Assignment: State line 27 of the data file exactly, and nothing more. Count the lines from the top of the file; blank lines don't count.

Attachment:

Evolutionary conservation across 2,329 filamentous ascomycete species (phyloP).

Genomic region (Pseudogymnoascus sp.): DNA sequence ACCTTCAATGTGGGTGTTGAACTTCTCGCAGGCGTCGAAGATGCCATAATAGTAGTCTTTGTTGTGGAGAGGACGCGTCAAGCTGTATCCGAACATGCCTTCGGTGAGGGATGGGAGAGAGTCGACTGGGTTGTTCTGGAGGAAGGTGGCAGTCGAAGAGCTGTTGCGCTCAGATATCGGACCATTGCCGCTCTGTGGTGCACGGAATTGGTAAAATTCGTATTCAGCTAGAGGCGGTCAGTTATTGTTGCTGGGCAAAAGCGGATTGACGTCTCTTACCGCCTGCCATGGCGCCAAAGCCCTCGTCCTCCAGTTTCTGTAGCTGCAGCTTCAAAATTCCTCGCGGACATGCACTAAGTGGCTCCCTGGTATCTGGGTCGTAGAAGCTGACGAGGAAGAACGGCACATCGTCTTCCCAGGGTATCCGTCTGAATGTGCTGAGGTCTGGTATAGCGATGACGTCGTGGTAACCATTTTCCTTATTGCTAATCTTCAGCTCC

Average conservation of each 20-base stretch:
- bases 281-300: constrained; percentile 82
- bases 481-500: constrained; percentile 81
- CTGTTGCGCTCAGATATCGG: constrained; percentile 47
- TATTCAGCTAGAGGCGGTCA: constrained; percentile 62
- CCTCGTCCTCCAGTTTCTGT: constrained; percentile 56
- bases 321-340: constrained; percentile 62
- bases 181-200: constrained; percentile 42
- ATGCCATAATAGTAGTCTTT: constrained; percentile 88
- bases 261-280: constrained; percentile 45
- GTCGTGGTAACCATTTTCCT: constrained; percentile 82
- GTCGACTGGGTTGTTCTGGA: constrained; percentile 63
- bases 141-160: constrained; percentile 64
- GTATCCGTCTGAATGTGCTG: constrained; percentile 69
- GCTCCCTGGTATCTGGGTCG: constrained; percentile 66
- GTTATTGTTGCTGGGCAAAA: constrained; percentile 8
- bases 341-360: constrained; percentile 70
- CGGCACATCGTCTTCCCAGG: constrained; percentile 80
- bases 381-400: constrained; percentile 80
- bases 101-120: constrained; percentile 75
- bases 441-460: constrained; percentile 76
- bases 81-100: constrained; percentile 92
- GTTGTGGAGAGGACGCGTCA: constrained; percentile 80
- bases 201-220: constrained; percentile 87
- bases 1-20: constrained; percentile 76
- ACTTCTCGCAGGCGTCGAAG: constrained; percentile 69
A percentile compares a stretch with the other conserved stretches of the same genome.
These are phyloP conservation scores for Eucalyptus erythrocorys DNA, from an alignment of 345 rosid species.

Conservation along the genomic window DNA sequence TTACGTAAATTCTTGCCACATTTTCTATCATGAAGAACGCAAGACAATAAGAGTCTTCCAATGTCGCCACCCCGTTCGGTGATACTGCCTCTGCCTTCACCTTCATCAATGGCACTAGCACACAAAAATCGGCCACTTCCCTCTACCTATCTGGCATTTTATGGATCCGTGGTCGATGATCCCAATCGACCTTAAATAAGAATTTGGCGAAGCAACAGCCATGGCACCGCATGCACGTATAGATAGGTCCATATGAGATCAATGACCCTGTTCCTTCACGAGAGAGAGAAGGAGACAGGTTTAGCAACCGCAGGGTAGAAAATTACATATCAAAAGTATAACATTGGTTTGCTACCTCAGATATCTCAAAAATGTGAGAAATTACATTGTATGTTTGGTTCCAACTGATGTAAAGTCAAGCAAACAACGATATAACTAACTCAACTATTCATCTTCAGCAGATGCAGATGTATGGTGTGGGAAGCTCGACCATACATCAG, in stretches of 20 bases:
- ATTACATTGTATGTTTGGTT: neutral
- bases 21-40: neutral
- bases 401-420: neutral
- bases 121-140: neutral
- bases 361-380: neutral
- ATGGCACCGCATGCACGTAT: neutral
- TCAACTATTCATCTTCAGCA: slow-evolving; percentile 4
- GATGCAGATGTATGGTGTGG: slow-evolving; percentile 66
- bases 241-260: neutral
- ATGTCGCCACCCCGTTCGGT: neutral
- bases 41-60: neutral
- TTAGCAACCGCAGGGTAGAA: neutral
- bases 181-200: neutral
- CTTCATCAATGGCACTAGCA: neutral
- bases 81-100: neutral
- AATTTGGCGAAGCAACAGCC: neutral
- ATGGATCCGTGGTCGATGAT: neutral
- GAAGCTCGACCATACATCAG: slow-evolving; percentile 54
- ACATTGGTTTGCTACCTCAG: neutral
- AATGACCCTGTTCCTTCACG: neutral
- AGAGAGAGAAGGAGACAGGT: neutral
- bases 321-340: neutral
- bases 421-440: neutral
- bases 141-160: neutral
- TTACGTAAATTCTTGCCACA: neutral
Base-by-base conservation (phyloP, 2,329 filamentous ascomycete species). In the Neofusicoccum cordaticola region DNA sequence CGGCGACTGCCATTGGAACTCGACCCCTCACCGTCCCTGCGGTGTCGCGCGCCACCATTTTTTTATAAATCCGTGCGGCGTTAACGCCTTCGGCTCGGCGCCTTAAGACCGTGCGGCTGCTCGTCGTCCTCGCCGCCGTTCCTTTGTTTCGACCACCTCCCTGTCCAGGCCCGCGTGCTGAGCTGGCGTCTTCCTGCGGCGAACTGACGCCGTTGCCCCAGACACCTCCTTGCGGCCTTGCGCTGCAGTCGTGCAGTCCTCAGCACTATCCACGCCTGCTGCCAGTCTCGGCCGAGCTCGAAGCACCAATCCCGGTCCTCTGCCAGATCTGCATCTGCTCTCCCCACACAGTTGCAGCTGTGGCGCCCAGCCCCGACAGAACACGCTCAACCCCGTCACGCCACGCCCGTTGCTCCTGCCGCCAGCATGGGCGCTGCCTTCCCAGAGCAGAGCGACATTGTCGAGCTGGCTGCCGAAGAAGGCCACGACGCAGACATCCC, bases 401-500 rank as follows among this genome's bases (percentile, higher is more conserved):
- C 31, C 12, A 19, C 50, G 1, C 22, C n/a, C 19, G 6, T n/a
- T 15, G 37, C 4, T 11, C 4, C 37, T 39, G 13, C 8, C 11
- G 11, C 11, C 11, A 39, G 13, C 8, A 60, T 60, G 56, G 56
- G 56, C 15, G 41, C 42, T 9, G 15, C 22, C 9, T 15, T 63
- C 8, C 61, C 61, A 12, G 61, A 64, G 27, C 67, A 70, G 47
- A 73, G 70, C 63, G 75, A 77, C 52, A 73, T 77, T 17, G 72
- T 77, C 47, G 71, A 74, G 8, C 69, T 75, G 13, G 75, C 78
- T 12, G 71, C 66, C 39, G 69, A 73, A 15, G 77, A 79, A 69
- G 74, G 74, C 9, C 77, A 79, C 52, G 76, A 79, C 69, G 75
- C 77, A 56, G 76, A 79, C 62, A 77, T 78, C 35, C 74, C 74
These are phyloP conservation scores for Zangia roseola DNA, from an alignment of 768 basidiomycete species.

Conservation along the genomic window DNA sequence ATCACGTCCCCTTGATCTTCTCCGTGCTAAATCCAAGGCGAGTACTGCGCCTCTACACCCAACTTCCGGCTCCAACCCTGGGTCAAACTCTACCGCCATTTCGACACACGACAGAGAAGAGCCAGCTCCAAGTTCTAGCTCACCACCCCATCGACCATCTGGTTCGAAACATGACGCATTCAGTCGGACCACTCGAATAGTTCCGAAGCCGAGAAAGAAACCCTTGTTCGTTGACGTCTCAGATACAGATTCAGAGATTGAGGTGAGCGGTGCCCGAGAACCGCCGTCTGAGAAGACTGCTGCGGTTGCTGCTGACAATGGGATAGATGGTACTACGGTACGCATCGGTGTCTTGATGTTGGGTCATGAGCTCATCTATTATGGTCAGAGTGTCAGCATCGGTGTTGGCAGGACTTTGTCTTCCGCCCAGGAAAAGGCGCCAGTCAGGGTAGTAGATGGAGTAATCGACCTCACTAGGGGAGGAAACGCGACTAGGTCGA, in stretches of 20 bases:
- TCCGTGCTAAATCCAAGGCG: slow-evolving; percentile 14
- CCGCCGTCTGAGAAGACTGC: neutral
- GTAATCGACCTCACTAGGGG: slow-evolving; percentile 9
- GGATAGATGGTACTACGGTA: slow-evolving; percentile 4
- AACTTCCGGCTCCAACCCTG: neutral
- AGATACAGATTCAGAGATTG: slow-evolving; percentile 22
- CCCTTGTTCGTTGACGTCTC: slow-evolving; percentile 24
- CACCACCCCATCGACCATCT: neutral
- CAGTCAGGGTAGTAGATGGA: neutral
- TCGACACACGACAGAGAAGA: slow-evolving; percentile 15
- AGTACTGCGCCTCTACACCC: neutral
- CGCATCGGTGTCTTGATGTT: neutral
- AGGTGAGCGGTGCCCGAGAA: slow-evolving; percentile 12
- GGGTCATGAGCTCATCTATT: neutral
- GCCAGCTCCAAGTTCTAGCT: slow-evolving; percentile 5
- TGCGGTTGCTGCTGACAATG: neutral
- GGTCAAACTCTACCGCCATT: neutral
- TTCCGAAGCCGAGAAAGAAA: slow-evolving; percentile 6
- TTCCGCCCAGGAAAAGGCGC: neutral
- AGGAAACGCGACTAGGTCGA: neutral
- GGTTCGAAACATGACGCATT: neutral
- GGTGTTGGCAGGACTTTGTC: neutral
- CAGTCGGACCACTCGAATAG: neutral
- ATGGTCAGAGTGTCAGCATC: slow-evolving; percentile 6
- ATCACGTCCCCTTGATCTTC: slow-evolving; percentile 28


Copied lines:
- bases 1-20: constrained; percentile 76